In the context of intelligence gathering from cyberspace, AI plays a blazing role because it can help in espionage where one can gather secretive information or fetch large databases for analysis and helping in situational awareness etc. Similarly, AI will include technologies like fuzzing which helps us to populate the narrative high-risk areas that privately or not previously identified as a potential risk against a specific object like a critical infrastructure object. Moreover, it can be pivotal in the training and awareness as well because AI can help us decide that what is the more effective training, which can produce the best results, and what are the areas that need to be addressed to have a complete solution in the environment.
The automation of social engineering attacks is another potential threat. With the help of the application of AI in data sciences, one can anticipate other’s actions and mould their perception. By collating a victim’s online information, attackers can automatically generate malicious websites, emails and links that are custom-made for clicks from that victim (sent, for example, from addresses imitating their real contacts). Our online activity will be used to identify patterns of our personality in future and employees will be graded based on their online performance. Further developments in this area could see chatbots gaining human trust during longer and more creative online dialogues. In the time-sensitive context of an election, Deep Fake and disinformation campaigns on social media and the internet is a weapon that amplifies the security dilemma and can result in catastrophic consequences.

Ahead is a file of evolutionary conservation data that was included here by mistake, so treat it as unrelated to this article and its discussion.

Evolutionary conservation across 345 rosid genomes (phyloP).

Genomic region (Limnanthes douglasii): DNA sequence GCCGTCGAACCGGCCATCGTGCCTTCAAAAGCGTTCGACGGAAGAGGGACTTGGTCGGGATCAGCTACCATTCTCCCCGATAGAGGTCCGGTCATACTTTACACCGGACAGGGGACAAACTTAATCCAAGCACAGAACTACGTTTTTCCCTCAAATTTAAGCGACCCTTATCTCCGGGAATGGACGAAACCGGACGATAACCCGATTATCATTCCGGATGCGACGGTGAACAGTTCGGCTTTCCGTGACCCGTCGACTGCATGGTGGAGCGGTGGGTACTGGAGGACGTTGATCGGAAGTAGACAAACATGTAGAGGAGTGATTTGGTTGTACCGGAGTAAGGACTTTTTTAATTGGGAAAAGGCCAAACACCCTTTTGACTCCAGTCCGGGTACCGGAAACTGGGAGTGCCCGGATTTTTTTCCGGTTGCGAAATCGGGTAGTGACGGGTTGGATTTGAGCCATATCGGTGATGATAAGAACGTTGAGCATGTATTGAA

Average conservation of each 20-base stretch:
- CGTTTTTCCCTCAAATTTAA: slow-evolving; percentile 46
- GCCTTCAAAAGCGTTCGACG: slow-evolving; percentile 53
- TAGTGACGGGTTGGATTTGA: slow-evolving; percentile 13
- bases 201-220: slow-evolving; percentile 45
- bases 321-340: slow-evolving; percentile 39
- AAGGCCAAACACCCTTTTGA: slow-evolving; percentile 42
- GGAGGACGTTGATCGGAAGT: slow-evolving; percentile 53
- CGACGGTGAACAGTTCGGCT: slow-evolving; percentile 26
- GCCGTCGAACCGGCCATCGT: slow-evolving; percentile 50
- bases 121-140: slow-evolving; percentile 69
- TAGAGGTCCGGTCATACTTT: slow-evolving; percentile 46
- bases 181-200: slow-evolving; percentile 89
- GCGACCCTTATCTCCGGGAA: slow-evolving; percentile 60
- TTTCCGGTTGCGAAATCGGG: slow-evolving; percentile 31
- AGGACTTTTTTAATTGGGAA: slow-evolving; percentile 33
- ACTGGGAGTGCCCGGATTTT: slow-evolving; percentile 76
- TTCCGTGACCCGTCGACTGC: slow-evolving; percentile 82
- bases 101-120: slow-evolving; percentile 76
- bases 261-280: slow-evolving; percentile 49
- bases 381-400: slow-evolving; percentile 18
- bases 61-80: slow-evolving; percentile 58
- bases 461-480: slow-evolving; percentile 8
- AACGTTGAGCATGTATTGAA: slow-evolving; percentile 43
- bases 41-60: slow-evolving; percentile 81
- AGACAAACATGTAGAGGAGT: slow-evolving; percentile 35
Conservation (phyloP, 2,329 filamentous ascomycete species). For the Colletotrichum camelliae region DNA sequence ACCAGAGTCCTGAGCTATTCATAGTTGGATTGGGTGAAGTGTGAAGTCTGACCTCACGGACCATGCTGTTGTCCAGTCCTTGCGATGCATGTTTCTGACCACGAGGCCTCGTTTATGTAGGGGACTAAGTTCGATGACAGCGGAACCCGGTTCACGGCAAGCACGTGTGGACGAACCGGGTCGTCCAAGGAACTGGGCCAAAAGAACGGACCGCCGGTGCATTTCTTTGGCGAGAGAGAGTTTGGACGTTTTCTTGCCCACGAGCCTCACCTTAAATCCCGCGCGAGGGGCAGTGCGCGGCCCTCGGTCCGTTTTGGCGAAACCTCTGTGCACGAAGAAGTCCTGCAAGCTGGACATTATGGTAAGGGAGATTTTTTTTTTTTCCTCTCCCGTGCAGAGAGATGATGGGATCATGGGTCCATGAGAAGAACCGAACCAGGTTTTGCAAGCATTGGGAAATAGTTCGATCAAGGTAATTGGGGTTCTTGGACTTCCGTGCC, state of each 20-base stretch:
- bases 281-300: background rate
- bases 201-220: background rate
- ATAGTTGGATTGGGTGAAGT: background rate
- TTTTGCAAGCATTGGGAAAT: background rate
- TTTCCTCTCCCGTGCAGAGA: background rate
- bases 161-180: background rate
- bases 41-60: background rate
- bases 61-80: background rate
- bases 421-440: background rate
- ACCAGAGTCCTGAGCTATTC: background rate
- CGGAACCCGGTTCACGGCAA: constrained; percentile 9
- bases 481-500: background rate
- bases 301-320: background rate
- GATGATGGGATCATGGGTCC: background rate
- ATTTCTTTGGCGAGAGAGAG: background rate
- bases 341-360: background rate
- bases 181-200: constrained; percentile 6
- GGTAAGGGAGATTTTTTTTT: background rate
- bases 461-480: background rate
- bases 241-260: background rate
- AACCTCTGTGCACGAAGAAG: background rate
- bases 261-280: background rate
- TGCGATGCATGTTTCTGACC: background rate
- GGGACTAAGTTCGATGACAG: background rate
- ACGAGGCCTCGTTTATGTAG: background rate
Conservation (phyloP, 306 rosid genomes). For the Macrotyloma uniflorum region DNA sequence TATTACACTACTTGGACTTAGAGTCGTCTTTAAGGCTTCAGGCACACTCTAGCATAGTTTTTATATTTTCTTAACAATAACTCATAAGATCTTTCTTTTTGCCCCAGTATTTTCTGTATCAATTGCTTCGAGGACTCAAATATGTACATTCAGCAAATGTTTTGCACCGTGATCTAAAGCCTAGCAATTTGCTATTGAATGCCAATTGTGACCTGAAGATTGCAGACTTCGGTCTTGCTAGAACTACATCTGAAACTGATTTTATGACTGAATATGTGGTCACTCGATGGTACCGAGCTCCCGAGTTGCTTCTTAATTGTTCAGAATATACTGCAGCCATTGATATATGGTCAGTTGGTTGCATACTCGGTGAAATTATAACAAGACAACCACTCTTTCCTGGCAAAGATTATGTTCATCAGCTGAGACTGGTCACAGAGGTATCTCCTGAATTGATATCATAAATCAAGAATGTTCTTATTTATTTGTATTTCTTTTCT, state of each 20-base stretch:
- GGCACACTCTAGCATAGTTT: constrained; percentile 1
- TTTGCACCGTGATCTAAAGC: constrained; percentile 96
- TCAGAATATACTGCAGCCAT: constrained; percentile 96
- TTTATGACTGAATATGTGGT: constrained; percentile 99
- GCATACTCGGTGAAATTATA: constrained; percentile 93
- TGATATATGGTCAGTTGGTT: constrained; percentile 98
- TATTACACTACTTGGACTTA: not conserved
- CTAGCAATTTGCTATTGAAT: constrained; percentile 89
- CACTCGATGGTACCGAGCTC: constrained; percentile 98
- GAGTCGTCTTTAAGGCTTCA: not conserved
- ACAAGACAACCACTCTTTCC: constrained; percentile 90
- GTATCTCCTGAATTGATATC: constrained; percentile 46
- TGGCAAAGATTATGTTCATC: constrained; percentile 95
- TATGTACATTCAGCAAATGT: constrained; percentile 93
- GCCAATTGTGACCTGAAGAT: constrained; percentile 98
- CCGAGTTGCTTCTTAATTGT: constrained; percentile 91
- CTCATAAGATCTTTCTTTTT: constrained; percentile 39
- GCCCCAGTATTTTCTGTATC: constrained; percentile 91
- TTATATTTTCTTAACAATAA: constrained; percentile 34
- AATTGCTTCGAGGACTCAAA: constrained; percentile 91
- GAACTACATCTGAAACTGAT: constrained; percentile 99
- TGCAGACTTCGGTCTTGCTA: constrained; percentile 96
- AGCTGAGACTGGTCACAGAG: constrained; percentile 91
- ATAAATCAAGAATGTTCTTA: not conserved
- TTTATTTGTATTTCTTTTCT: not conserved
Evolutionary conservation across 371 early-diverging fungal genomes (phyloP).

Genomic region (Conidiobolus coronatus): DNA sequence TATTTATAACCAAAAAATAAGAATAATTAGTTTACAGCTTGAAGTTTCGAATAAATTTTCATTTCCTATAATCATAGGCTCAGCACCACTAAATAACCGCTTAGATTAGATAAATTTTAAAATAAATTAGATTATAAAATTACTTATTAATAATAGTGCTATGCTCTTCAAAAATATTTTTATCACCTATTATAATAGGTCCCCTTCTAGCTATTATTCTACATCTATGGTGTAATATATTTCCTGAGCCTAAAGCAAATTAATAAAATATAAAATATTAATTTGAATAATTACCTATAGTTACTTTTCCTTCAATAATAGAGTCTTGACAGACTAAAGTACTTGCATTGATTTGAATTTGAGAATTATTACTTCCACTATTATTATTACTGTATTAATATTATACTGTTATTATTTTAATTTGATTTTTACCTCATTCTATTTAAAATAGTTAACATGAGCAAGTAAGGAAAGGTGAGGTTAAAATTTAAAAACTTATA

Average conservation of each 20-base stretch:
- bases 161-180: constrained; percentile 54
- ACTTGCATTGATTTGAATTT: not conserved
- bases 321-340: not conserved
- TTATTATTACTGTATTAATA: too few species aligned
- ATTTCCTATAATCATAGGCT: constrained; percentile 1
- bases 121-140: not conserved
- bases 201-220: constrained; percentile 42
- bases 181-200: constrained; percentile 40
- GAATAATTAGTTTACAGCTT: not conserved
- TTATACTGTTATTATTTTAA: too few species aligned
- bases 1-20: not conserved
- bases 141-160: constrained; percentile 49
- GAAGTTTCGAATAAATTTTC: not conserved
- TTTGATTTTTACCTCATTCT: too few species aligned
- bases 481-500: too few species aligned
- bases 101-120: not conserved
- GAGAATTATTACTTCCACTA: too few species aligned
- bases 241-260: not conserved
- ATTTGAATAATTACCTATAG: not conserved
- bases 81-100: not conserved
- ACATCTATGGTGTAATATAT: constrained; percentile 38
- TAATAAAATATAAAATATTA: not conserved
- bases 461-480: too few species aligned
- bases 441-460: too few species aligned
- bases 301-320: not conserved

Technologies like Blockchain, which adds extra elements of stress that simply were not possible before and this is an element of trust without a central authority. Other technologies playing a significant role as AI are technologies like Quantum Computing, which can be used for cybersecurity, in defence, it can help us create Quantum encryption, which creates a one-time scenario almost making encrypted our unbreakable cryptology. Similarly, on the cyberattack side, Quantum Computing will be employed to break keys much faster than will simply possible before.
In short, our world is going through digitization and soon AI will act as a fuel for cyber warfare, as we already know about the advancement AI brought to the data sciences and in its connection with cyberspace, now an actor can assess every click and depict patterns of our cyber interaction.
To conclude, it is pertinent to mention that the above-mentioned emergent technologies, especially Artificial Intelligence (AI) possess huge potential to enhance the intelligence work carried out by the national intelligence community. Intelligence agencies can harness the potential of these technologies but to take full advantage of these possibilities, there is a need for standardized procedures for designing, testing, and assessing new AI tools in their operational context. Many applications would be uncontroversial if they merely reduce the time and effort taken to process vast amounts of data that may have been processed using less reliable manual approaches previously. Although there are myriad ways of using the technology by the intelligence agencies such as using it for identification, data gathering, decision-making, situational awareness, analytics etc. at the same time there are concerns of citizen’s privacy, human rights and ethical considerations, which should be taken in the account before the development of such systems. Concerns regarding the ethical use of AI are highly subjective and context-specific and if such a system is deployed then there should be a periodic analysis and re-evaluation of the need and proportionality of any possible interference, the training data used to construct a model, and the decision-making mechanism. It is palpable that the use of AI raises a host of new concerns, implying that more regulation and clarification is required to ensure that AI research capabilities are used ethically and responsibly, taking into account topics like need and proportionality, openness and responsibility, and collateral intrusion risk.